Perspectives on fourth and fifth generation district heating
Fourth-generation district heating (4GDH) has been used as a label or expression since 2008 to describe a transition path for decarbonization of the district heating sector and was defined in more detail in 2014. During recent years, several papers have been published on a concept called fifth generation district heating and cooling (5GDHC).
This article (2021) identifies differences and similarities between 4GDH and 5GDHC regarding aims and abilities. The analysis shows that these two are common not only in the overarching aim of decarbonization but that they also to some extent share the five essential abilities first defined for 4GDH. The main driver for 5GDHC has been a strong focus on combined heating and cooling, using a collective network close to ambient temperature levels as common heat source or sink for building-level heat pumps. It is found that 5GDHC can be regarded as a promising technology with its own merits, yet a complementary technology that may coexist in parallel with other 4GDH technologies. However, the term “generation” implies a chronological succession, and the label 5GDHC does not seem compatible with the established labels 1GDH to 4GDH.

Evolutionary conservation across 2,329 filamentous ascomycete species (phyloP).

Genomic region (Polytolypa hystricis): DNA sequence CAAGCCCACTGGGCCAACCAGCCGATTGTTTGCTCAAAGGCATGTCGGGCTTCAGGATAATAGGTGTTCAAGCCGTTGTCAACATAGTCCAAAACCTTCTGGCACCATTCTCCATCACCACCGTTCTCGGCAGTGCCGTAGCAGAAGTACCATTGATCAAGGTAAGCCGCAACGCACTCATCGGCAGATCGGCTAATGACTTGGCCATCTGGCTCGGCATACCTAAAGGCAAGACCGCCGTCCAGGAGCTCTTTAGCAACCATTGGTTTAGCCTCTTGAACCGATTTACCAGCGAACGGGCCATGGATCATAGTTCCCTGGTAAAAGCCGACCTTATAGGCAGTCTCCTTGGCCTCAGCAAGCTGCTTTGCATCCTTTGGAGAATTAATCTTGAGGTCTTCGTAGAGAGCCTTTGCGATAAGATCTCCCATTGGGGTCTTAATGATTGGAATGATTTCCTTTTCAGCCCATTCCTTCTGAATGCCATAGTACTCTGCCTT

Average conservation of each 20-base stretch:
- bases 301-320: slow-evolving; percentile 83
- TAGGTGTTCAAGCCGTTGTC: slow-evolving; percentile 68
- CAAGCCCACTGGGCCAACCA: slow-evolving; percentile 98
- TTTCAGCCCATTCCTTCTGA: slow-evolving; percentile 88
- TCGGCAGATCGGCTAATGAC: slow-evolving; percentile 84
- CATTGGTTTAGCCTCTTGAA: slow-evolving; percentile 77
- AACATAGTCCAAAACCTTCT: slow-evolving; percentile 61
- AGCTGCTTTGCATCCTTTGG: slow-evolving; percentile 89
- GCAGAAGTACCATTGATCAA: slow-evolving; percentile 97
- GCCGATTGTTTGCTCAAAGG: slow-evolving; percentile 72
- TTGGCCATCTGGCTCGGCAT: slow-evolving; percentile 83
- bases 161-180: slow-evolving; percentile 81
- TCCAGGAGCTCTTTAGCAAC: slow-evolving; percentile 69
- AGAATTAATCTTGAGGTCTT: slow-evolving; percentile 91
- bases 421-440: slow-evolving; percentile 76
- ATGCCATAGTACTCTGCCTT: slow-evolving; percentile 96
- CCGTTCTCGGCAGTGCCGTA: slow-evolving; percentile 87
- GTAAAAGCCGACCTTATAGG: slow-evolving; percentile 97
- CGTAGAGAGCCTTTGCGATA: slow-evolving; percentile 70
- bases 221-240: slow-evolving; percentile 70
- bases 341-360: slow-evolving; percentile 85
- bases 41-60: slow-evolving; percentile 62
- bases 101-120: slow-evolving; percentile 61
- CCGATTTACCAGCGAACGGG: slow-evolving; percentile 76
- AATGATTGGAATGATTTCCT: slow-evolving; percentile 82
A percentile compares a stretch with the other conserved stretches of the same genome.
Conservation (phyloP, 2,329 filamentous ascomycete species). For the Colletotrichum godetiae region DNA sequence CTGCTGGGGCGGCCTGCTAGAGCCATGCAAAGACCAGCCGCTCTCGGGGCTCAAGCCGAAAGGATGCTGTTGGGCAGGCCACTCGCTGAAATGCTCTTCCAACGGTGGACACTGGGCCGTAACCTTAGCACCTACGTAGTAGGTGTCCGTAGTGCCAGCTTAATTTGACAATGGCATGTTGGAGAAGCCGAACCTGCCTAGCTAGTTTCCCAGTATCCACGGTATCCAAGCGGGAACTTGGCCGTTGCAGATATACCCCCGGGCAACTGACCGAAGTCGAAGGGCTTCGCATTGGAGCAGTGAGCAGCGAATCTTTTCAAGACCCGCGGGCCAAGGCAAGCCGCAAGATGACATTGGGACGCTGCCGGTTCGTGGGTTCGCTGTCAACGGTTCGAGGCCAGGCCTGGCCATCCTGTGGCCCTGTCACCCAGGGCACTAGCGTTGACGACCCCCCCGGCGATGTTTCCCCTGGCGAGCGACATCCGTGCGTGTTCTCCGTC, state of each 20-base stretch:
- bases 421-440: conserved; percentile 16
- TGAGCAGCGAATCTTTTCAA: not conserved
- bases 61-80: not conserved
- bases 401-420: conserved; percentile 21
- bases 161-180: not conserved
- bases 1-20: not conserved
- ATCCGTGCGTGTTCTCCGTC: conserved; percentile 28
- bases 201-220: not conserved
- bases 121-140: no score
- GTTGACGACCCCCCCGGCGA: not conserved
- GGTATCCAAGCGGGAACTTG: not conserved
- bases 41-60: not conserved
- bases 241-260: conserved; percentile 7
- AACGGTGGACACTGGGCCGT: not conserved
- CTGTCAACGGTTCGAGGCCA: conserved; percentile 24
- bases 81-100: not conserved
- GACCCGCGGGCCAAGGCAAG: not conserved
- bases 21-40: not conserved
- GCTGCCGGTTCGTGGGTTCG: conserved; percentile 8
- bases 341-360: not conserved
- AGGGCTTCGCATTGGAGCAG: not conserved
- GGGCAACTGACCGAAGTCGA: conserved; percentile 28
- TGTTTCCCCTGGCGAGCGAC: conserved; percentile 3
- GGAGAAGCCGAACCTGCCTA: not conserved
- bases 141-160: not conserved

Authors: Henrik Lund, Poul Alberg Østergaard, Tore Bach Nielsen (Aalborg University); Sven Werner (Halmstad University); Jan Eric Thorsen, Oddgeir Gudmundsson (Danfoss); Ahmad Arabkoohsar, Brian Vad Mathiesen (Aalborg University)
Keywords: fourth-generation district heating, fifth-generation district heating and cooling, decarbonisation, sustainable energy supply, smart energy systems